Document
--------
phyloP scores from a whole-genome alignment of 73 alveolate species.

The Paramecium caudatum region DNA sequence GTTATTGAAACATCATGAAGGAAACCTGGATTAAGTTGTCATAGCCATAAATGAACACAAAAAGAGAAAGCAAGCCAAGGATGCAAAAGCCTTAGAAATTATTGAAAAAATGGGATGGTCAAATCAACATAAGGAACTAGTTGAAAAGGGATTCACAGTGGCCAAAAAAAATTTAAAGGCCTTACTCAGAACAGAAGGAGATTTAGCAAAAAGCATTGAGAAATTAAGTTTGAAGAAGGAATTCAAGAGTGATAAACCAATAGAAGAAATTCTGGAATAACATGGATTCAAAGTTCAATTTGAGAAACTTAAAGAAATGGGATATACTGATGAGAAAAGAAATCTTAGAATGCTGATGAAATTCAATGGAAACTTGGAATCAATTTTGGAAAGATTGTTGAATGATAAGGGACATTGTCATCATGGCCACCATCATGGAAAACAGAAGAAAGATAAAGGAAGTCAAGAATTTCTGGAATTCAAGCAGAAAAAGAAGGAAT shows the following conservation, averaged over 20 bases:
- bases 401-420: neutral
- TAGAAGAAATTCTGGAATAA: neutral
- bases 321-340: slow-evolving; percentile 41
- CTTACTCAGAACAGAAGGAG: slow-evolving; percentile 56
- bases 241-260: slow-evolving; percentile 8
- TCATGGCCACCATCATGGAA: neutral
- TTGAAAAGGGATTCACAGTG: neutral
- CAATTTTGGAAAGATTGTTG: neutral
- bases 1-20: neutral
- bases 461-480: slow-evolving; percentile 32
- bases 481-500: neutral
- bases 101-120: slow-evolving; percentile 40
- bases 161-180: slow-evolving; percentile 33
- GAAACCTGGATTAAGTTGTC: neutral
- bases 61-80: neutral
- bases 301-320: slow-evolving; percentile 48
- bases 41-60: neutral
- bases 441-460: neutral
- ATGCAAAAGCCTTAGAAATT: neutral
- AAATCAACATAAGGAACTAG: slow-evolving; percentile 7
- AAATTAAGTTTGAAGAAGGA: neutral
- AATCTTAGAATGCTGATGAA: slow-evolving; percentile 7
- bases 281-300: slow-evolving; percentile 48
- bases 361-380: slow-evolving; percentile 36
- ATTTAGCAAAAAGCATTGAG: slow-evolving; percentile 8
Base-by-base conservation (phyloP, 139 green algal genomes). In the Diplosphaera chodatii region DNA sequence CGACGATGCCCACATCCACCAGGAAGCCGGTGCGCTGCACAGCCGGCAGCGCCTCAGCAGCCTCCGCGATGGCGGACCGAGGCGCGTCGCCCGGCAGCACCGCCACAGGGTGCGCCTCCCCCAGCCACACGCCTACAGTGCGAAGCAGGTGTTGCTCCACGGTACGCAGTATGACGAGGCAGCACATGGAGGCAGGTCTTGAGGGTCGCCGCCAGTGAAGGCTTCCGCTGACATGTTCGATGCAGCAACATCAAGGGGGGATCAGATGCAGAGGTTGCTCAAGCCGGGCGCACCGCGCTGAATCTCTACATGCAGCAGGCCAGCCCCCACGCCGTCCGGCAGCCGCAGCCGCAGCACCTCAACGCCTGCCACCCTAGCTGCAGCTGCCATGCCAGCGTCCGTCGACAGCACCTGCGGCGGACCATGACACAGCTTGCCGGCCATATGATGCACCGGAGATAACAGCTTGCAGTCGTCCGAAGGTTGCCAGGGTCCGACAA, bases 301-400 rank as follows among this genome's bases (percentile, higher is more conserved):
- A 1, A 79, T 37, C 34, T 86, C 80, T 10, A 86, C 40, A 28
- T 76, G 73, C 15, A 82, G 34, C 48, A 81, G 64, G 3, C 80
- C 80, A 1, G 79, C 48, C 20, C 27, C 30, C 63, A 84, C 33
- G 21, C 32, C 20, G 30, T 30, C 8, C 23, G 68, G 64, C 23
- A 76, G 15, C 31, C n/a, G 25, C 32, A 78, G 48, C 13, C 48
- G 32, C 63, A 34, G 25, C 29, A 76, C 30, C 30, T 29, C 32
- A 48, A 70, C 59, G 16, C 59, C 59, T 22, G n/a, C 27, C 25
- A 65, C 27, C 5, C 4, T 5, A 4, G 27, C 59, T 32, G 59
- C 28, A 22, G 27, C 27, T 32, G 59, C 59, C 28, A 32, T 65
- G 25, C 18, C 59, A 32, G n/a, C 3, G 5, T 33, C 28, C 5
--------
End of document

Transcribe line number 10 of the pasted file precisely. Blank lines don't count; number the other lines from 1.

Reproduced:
- CAATTTTGGAAAGATTGTTG: neutral